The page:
Genetic/Hereditary – Risk Factors
The final category for Neuropathy pertains to genetics or hereditary traits. They include neurological challenges, such as Friedriech’s Ataxia and Charcot Marie Tooth Disease. Although these examples of Neuropathy are still extremely significant to those afflicted, these diseases are fairly rare and make up less than 1% of the population.
The most common medical treatment for neuropathy are medications to control the symptoms (pain). Gabapentin is commonly used to help control the pain, but unfortunately, does nothing to actually treat the root cause of this condition. Most patients are told that they just have to live with it.
Our office takes a multi-pronged approach to help individuals with neuropathy.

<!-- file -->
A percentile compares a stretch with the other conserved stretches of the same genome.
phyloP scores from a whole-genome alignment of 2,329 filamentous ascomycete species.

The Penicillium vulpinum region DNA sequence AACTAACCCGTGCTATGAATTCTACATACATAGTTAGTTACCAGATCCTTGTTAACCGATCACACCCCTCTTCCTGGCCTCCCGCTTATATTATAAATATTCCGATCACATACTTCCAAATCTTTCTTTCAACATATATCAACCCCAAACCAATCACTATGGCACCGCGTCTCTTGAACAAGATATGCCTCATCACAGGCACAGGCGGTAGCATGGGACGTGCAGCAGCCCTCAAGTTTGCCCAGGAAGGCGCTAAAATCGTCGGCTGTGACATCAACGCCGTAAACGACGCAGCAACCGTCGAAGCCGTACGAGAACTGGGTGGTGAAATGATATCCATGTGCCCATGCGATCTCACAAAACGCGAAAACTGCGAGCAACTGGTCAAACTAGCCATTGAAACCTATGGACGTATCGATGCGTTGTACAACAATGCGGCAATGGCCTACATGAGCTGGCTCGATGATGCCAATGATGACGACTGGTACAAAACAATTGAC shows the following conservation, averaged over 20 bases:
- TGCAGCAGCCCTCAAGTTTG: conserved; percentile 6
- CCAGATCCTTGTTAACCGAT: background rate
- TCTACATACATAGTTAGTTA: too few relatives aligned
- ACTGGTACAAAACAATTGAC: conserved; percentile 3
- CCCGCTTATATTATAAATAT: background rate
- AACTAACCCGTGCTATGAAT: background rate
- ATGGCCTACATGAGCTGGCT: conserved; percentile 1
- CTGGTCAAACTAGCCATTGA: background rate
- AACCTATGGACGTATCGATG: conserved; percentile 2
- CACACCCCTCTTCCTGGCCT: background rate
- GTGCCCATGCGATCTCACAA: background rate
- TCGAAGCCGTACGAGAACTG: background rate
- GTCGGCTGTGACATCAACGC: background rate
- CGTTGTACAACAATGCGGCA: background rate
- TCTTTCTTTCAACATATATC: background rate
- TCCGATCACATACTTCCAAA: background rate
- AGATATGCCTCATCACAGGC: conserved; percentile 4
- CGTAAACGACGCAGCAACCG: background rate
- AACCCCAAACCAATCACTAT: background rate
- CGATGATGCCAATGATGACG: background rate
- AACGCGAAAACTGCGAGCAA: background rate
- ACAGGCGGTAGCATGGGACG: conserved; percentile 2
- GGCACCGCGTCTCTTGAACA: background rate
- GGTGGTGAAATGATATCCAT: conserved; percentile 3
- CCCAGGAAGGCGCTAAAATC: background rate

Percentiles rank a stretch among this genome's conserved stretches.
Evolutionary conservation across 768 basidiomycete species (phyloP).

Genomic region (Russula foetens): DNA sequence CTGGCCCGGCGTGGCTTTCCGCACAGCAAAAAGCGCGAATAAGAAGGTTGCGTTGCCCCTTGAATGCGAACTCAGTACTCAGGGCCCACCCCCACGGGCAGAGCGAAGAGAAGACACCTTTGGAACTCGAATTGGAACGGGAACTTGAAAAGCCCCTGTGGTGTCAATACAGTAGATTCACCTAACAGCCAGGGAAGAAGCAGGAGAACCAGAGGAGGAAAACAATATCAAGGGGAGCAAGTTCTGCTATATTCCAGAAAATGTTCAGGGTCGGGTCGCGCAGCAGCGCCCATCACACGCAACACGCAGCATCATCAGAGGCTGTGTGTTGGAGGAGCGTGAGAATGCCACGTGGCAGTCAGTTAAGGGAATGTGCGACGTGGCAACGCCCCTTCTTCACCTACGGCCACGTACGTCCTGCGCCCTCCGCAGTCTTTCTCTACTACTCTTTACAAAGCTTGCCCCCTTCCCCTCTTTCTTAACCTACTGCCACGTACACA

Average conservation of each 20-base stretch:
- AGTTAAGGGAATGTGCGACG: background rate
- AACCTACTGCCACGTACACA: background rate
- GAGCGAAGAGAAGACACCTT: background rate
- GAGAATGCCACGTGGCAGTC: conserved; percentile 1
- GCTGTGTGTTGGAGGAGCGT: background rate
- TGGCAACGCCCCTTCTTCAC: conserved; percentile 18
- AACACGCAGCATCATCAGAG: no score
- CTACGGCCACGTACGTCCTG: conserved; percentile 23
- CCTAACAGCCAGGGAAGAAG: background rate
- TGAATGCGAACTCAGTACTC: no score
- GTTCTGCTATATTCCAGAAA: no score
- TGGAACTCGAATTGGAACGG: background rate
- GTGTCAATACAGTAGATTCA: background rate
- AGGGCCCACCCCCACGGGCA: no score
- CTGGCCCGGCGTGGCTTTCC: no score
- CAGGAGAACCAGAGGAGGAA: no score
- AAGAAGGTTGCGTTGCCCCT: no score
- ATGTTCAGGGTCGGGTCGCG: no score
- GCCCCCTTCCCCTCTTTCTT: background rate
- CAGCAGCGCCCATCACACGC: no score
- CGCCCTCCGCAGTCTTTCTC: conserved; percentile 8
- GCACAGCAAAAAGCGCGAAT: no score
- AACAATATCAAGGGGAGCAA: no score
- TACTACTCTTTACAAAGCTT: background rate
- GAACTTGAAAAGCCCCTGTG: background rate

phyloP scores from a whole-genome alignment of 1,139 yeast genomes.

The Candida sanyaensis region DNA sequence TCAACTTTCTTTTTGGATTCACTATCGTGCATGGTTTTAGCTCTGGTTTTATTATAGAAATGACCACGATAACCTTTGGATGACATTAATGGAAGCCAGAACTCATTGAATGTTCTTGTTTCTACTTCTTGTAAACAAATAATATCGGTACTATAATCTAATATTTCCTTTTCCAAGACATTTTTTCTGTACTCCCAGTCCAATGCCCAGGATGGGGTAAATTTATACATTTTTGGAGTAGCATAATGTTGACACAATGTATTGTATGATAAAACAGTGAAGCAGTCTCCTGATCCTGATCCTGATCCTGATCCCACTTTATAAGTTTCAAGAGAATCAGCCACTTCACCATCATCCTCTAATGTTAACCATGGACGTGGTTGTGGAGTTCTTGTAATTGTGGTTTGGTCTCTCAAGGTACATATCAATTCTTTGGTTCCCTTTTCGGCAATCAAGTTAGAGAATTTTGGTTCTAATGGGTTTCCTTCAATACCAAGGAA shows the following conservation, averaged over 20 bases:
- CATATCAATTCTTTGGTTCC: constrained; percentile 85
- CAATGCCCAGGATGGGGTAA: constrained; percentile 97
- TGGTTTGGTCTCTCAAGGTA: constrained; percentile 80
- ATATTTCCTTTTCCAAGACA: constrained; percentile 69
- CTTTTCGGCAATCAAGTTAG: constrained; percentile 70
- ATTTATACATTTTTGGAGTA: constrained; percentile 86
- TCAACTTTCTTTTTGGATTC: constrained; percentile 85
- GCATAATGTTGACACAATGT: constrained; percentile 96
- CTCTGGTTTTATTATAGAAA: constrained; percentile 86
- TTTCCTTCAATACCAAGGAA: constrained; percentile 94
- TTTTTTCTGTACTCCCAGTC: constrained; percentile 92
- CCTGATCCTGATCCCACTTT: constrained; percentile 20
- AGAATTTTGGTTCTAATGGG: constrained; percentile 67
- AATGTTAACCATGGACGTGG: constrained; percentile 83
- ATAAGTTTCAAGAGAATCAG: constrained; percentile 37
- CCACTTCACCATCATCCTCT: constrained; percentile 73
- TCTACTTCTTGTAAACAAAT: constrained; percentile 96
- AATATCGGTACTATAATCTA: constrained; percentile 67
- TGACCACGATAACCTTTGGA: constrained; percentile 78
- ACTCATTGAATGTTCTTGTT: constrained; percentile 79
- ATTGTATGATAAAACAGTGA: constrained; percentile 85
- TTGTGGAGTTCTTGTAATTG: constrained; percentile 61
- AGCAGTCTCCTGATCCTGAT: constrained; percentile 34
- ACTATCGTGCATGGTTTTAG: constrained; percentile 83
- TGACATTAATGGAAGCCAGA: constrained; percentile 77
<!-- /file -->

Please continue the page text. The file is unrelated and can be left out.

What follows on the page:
- Chiropractic Care helps reduce nerve and spinal cord pressure at the source. Optimal spinal alignment results in optimal nerve function.
- SoftWave TRT Therapy improves circulation almost immediately, triggers angiogenesis (growth of new blood vessels), decreases inflammation and
triggers nerve elongation AND nerve regeneration. All of these responses helps reverse the cause of neuropathy. SoftWave TRT Therapy alone
has a 65 to 91% success rate with musculoskeletal conditions.
- Nutritional Recommendations to aid your body in functioning better and to speed up your recovery.
- Thermography used to monitor your response. Non-invasive technology shows your circulation as your care progresses.
Hand Thermography showing cold left hand Foot Thermography showing poor circulation